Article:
In the Jewish section of town known as Kazimeirz – coincidently, my dad’s very cool name as well– we had one of the best meals we have ever had at 3.30pm in the afternoon. We sat in the squares and sipped beers. We sat in a church and had our ears soothed by a pleasing rendition of the 4 seasons (a staple for this kind of thing) whilst candles flickered on the golden altar ornamentation which served as the backdrop. 

We had parked up about 5km outside of the city in a motorhome dealership who provided us with a hard standing, all the water, lecky and poo emptying facilities we could ever need. For our 6 Euro we also got a 24 hour manned security gate so fell warm, cared for and safe. The only downside is we had to park next to other motorhomes for sale so occasionally a perspective buyer would peer in the window. Anyhow to get to the city we would bike along a lovely cycle path that ran beside the river, park our bikes and walk.


There is a lot to see in the city (although no sex related oddities spring to mind). It's home to the largest city square in Europe and its scale helps dissipate the numbers so its pleasant to wander. One of the other attractions are the salt mines. This vast network of tunnels and antechambers stretches for 240km crossing and recrossing one another over multiple levels. Plainly they don't let hoards of ill equipped tourists roam through the entire labyrinth but the tour still covers 2.4km. Down hundreds of stairs and along tunnels lined with crystallised wood. The highlight being several huge chambers housing sculptures made of salt and an impressive church with carved tiles in the floor.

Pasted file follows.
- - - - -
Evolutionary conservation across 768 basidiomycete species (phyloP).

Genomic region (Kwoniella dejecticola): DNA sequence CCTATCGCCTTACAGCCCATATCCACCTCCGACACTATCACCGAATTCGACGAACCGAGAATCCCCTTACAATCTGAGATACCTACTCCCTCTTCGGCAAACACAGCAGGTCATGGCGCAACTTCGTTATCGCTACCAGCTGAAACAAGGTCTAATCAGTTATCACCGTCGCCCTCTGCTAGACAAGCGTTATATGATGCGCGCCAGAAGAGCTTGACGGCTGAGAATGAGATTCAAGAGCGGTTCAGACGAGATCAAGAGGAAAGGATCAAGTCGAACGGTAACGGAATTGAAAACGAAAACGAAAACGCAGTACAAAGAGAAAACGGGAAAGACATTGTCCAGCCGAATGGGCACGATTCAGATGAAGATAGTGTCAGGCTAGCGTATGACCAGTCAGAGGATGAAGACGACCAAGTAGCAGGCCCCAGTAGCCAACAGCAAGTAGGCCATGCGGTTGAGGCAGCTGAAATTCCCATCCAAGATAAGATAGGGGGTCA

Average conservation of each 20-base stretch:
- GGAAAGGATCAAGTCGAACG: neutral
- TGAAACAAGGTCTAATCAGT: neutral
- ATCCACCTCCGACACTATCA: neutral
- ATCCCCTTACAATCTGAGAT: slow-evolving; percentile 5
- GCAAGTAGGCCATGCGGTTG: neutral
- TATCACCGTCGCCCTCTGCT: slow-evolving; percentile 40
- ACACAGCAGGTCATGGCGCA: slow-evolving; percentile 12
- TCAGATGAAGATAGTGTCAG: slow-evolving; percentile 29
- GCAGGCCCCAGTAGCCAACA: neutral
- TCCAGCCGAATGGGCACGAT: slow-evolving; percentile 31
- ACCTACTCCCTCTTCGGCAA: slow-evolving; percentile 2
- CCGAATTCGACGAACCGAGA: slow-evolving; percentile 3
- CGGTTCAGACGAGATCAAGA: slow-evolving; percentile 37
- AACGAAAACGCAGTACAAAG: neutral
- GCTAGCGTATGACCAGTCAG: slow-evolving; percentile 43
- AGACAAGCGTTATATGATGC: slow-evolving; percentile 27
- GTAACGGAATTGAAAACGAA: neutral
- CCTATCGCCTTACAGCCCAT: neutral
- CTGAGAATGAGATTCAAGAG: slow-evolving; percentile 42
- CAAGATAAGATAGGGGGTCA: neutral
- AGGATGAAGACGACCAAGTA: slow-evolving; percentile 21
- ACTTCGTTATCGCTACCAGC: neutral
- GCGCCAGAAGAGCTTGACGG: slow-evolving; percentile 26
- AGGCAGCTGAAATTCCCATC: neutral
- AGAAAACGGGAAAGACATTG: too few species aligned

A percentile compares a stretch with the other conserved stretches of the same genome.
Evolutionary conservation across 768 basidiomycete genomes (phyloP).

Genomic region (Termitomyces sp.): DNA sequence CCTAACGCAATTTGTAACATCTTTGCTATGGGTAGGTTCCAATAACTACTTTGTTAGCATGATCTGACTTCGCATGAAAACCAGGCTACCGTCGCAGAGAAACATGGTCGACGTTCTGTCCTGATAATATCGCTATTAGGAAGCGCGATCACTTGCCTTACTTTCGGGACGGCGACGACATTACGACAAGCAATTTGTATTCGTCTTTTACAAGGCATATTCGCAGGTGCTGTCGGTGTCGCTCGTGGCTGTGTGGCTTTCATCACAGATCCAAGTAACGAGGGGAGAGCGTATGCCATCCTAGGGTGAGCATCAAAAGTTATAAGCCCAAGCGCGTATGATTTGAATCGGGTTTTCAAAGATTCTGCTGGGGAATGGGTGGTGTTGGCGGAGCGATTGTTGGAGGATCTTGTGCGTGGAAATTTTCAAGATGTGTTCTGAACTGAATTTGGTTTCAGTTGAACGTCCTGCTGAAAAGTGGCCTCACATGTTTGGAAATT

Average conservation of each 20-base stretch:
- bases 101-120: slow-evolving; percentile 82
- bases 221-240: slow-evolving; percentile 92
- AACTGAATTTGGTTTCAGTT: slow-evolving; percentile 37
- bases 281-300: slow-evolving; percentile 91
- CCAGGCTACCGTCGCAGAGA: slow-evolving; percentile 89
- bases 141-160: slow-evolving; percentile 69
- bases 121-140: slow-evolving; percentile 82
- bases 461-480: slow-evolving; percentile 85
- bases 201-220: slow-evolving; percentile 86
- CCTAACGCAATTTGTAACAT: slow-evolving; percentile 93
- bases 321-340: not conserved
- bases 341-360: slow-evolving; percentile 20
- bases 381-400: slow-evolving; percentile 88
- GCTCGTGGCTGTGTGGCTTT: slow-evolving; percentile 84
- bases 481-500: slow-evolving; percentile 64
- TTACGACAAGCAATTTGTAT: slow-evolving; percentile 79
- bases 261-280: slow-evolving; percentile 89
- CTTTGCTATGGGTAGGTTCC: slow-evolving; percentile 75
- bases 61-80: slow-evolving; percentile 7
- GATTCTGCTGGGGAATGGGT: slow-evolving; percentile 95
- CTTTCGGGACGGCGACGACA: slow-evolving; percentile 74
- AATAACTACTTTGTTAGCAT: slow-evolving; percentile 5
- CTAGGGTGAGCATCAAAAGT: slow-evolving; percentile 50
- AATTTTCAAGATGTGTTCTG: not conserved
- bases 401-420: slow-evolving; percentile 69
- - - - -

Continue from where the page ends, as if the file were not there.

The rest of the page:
Final stop in Poland is Zacopane in the Lower Tatras (a mountain range in southern Poland). A ski town with rising hills around the pretty centre where mulled wine and toasted cheese with raspberry sauce is sold from little kiosks. Its nice. We stay in a clearing in forest by a river that looks like its a movie set and take a long walk up into the hills. 

We then hop across the mountain road into Slovakia. My goodness, what a difference. THe houses have gone from chocolate box to cardboard crates - no style whatsoever. Driving has suddenly become a challenge. It seems all Slovaks drive like idiots with no one thinking about consequences. They even overtake in towns with 50kph limits and enjoy heavy brake usage due to driving a couple of metres behind you. Its really bizarre. As is the fact that no one smiles. There is a collective dourness that pervades everyone from shop assistants to waiters; new mums through to old women. 

Lets hope that its a glitch and not evidence of the national psyche.



Saturday, 24 November 2018

Back on the road again


I started writing this latest blog and suddenly realised that it was terminally boring so had to scrap it all and, whilst Rachel was doing her online teaching in the van, rewrite it all by hand. Consequently, my glamorous life finds me sitting in a disused car park in Poland next to a dilapidated sign for ‘Rio Disco Dancing’ – The sign has two scantily clad Brazilian beauties captured mid-gyrate. Their big smiles and bigger still bosoms luring Polish country women away from the turnip fields to sway their hips to that Calypso beat and a better life. I love misguided aspirational advertising!